That’s why I was so happy to receive a few sets of special super-agent drill bits from our friends over at Bora Tools They carry the Fisch brand bits, some really high-quality babies. These bits are ready for their special mission – drilling wood.

Boring in wood takes special bits

Drill bits, you must be thinking.  What’s so special about those? Unlike regular split-point bits, those designed for drilling wood provide some advantages for the task. Split point bits can skate or walk when they contact a wooden surface. If you take the time to create a center point where the tip of the bit can bite, that can improve things. But, I discovered that this skating can really reduce accuracy when you need to do something very precise, like bore holes to make a mortise.

Brad Point

Enter the brad point bit. These bits have a center point that helps the bit start true, as well as cutting lips on the outside perimeter of the hole. This allows the bit to score the outside of the hole, allowing for a very clean entrance. Twist bits can rip out wood fibers when they enter the hole, leading to some ugly holes.  Deep flutes also assist with chip extraction, a big plus when drilling into any kind of wood – soft, hard other wood product like MDF.  They also drill flat-bottom holes. This may not seem like too big of a deal (especially for Double-O-Six-and-two-thirds), but it is huge, especially when you are doing precision work like boring for doweling or inserting parts.

The Wave Cutter Forstner

Once you get to a bigger size, enter the Forster bits. These babies do many of the same things that the brad point bits can do, only for much bigger holes. Rather than looking like traditional twist bits, these have a shaft and a cutting head forged from the same steel. Since the head can be up to – and larger than two inches in diameter, they do a good job boring larger diameter holes. Once again, there is a center point that helps secure the bit before it enters the work, and the outside rim of the cutting head shears the perimeter of the hole, giving a very smooth edge. Between the outside cutting edge and the center point, sharp angled edges cut what looks like plane shavings out of the wood. These bits also excel in cutting holes that other bits would have a hard time with – angled holes, holes that go past the edge of your board… the works.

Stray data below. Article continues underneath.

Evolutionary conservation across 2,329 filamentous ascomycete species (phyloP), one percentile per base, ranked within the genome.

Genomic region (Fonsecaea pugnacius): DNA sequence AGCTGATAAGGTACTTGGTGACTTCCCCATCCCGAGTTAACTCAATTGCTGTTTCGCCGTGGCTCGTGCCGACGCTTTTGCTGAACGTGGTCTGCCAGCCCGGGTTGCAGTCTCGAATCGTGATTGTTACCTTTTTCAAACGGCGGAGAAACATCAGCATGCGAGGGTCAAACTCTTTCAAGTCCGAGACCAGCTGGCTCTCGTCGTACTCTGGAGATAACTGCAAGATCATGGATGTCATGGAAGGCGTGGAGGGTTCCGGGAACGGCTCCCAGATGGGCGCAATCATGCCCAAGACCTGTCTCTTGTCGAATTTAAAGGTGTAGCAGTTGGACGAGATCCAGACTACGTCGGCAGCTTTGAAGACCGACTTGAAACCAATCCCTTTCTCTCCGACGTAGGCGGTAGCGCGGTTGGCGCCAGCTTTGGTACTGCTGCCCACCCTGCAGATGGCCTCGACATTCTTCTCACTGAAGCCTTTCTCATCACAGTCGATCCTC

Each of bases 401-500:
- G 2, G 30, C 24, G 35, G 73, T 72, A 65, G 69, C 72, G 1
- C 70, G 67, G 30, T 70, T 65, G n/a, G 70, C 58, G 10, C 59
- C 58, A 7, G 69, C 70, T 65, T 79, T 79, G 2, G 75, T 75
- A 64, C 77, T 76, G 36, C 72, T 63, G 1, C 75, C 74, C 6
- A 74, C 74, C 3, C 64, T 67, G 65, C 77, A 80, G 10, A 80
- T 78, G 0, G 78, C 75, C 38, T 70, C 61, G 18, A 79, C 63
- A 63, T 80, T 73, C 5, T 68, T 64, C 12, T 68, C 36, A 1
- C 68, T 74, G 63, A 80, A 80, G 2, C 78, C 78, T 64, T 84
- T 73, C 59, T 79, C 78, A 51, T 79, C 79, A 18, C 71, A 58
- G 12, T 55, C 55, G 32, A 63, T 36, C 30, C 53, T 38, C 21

Jeez, Tom, take it easy

With a set of bits like this, any secret agent would be more than equipped to tackle even the toughest mission. Now, how do we pry Tom away from the couch and get him back into the shop? Yes, Tom, I see the secret agent in a tough predicament… sigh…


Oooop! Ooooop!

Hi, everyone. It’s me, Iggy again.

I was reading the latest edition of Wood Magazine, and you will never guess what… I saw an article by Tom. But, this time, the great ape wasn’t messing with wood. He was offering some advice for people who want to protect their stuff when a disaster is coming. Now, I know that Tom is a walking disaster with oposable thumbs, but I think they may have found something he’s good at – disaster preparedness.  Believe it or not, what he had to say made some great sense.

May 2013 Wood Magazine

Now, that’s a first!

What I was most excited for was that my mentor, svengali and muse Marc Spagnuolo is also featured in the magazine as well. He talks about how tired he was after his adorable son Mateo was born, and how dangerous it is to work in the shop when you are really fatigued.

Which is funny, because I’m really tired of Tom’s shenanigans, but I still manage to work in the shop …